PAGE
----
Oh and one more thing, please, please cook your lentils until they are falling apart. Lentils are not meant to be al dente, especially in Indian cooking! My apologies to John! Fifteen years ago, I served him watery red lentil soup with beads of lentils that were a lot harder than al dente. In my defence, I was out of my element in Germany, and a nervous and inexperienced cook to boot. Plus, he and our other friends had been already been waiting for some time at the dinner table. The kind gentleman gallantly declared that he preferred my version to the “porridge-like” version in restaurants. Bless his heart!

Recipe 1: Red lentils with Black caraway or kalojirer masoor dal

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Ingredients
1 cup red lentils or masoor dal, washed and picked over
1 tsp of black caraway/nigella seeds or kalonji or kalojire
1 dried red chilli (optional)
1 tsp turmeric  (optional)
Salt 1 tsp or to taste
1 tsp oil

Process – Take a really large, heavy bottom pot. Heat oil till it is almost smoking. Add the black caraway and red chilli if using (ventilation alert!). If you want the smoky flavour of red chilli without any heat whatsoever, then break it and discard the seeds. Once the black caraway/nigella is sizzling and the chilli is nicely browned, add your lentils and about three cups of water. You could fish out the chilli at this point. Bring to a boil and then lower the heat to medium. If you have taken a big enough pot, then you will not have to worry about the contents of the pot boiling over. But in case you still have this problem, keep a cup of cold water handy. Whenever the lentils threaten to spill out of the pot, sprinkle a handful of cold water on the top. Repeat this as many times as necessary until the lentils have learned their lesson. Simmer until the lentils are falling apart. How long this takes depends on the water and the lentils, so although it takes me about 20 minutes it could easily take more for you. If the water starts to boil down too much, add more (preferably hot). Finally, when the lentils are cooked, adjust the liquid levels till you get the consistency you are looking for. Salt generously. If  you like a smooth dal, you can use a hand-mixer to break up the lentils. A hand-whisk might also do a less efficient but adequate job. I usually don’t bother.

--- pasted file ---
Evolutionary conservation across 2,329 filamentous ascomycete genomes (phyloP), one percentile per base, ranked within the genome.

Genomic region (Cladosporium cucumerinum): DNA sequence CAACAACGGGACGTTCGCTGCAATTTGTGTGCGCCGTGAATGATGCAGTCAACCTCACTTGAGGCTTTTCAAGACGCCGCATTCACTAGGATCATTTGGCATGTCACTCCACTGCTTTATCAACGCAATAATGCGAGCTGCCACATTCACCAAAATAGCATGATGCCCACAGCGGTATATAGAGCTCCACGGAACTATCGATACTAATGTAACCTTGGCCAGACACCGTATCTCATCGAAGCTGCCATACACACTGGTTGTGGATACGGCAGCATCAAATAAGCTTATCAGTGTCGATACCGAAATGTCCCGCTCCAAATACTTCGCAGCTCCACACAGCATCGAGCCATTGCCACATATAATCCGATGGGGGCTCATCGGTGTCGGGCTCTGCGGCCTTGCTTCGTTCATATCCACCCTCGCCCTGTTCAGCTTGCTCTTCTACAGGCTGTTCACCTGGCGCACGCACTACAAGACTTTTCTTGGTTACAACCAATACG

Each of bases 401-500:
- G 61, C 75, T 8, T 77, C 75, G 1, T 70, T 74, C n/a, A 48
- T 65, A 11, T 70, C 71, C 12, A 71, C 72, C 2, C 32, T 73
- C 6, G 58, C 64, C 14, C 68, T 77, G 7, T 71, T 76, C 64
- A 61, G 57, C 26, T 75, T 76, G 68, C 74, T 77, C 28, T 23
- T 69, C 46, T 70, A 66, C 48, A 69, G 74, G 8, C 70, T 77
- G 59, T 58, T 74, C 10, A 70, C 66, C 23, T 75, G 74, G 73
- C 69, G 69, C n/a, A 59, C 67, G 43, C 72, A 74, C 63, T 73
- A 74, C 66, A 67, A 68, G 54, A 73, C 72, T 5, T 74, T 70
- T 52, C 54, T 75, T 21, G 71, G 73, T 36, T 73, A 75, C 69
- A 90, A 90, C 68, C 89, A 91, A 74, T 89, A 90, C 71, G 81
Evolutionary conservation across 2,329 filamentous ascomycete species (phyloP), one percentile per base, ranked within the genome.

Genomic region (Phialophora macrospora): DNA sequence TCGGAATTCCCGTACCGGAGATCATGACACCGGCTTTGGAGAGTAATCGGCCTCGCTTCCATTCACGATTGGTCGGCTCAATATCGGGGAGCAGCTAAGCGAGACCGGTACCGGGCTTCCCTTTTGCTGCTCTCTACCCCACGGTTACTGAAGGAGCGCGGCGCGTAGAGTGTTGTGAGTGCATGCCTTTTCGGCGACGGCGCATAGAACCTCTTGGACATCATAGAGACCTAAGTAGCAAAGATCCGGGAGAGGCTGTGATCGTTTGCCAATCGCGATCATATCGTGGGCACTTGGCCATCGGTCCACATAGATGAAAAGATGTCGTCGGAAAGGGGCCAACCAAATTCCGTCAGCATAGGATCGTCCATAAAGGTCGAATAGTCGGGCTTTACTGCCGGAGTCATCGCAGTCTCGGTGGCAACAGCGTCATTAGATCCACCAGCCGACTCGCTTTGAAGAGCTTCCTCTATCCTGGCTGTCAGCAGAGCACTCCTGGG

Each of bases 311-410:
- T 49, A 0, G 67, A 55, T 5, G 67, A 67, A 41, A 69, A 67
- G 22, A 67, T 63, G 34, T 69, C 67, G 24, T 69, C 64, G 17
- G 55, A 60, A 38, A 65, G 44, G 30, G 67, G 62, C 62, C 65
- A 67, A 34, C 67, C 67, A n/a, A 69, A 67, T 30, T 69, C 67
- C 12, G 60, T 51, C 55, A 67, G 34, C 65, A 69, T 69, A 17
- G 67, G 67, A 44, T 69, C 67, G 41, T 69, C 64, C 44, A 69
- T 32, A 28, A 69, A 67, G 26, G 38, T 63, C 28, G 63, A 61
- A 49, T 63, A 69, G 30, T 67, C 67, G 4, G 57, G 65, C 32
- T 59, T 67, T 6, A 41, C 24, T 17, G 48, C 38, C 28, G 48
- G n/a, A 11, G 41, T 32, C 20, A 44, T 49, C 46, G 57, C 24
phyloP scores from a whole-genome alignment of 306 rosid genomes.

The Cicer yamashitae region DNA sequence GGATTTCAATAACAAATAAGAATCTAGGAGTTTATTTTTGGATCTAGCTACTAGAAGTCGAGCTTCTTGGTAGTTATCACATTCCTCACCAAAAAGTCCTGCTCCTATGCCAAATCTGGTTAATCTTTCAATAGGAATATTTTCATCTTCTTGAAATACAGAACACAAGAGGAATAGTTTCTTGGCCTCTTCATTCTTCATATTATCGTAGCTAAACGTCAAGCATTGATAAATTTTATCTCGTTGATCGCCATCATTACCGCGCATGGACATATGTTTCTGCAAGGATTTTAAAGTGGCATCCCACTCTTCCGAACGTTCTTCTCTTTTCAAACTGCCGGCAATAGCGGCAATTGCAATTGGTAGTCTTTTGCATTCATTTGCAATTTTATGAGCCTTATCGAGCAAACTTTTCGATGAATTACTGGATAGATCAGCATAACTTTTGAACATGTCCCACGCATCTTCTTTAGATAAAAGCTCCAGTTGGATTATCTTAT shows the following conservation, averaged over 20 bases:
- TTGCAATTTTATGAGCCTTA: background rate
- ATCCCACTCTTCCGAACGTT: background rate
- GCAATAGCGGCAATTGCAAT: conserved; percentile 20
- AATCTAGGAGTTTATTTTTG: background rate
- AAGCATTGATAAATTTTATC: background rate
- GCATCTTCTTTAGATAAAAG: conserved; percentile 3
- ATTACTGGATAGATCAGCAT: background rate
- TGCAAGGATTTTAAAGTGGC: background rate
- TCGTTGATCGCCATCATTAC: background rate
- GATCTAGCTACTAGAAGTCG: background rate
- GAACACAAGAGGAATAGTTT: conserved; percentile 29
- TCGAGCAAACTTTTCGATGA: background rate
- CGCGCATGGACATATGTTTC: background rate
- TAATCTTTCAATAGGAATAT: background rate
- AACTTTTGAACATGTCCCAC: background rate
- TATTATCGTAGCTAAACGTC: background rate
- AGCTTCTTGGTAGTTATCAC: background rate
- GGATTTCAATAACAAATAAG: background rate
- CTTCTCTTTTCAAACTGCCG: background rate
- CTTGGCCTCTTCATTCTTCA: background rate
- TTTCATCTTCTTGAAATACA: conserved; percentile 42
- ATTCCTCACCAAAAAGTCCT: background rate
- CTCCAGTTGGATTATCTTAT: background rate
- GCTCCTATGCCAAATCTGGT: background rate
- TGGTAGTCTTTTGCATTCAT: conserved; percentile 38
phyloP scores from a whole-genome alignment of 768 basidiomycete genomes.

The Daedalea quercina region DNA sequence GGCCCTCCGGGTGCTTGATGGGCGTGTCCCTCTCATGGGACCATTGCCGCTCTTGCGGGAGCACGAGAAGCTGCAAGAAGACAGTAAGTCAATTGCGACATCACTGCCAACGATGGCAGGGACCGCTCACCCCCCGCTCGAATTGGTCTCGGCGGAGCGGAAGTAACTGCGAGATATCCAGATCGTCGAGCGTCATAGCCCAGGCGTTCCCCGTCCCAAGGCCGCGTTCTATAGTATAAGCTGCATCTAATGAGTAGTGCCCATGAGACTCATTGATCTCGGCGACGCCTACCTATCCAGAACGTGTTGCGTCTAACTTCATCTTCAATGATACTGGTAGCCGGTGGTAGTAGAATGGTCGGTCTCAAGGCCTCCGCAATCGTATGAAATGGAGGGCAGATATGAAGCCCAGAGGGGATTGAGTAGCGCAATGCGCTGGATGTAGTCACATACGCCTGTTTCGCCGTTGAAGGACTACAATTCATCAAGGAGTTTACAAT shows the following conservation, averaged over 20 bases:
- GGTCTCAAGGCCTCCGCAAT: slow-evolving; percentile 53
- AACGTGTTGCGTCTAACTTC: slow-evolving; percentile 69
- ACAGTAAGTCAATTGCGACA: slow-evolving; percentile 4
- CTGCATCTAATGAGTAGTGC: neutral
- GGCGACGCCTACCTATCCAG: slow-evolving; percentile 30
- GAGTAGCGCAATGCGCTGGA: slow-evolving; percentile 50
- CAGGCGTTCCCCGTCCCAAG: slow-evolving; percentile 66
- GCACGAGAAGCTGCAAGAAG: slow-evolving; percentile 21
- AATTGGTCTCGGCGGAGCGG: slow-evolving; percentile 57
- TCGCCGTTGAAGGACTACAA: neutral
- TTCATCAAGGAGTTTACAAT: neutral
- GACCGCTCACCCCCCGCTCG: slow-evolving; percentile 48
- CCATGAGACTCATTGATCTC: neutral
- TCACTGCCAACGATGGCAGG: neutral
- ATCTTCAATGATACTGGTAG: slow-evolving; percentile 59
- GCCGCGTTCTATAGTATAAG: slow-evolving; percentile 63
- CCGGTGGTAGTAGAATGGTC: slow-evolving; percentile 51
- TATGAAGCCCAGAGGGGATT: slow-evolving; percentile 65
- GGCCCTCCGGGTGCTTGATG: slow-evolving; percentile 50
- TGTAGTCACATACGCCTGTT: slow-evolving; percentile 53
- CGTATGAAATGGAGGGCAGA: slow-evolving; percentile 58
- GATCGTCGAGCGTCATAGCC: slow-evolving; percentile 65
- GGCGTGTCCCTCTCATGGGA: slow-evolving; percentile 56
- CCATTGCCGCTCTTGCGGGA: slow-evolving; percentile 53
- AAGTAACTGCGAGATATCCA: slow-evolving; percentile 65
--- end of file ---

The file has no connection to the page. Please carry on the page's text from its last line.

Serve with wedges of lemon or lime. A squeeze (or several) of lemon or lime juice is almost mandatory. And slices or cucumber or tomatoes go extremely well as a side.

Recipe 2: Red lentils with tomatoes

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Growing up, this was the only other dal preparation that we ate happily. My husband gets very excited whenever I make this dal.

Ingredients
1 cup red lentils
1 can of diced tomatoes or 4-5 fresh, acidic tomatoes diced
1 tsp black mustard seeds
1 dried red chilli (optional)
1 tsp turmeric (optional)
Salt to taste
1 tsp oil

Process – Follow the same steps as in the recipe above. Add the tomatoes with the lentils. You can increased the quantity of tomatoes if you like your lentils more tomato-y. But most importantly, the tomatoes should be acidic rather than sweet. The tangier the dish, the more refreshing it is. To further ensure this, make sure that the tomatoes break down and release their juices during cooking. You can help this by pressing them against the sides of the pot with your spoon near the end of the cooking.

Recipe 3: Red lentils with onions

This dish is almost like the khichuri recipe in my other post. Except that you don’t cook the rice along with the lentils.

Ingredients

1 cup red lentils
1 cup sliced onions
1 dried red chilli (optional)
1 tsp turmeric (optional)
Salt to taste
2 tsps oil

Process – Follow the same steps as in recipe 1. Add your onions to the oil and stir-fry for a minute. Then add the lentils and proceed as usual.

Lastly, I have to add a gem of a fact. Bengalis consider masoor or red lentils to be “non-vegetarian”, which means it is in the same category as meat, fish and poultry. Why? No idea! Also onions fall in the same category. So a dish combining masoor dal and onions is practically the same as a dish made of meat and onions. Just something I thought I’d let you think about while that dal is cooking.

Any of these dals will go very well with the carrot dishes I wrote about the other day.

Here’s hoping that lentils will feature more frequently in your everyday cooking.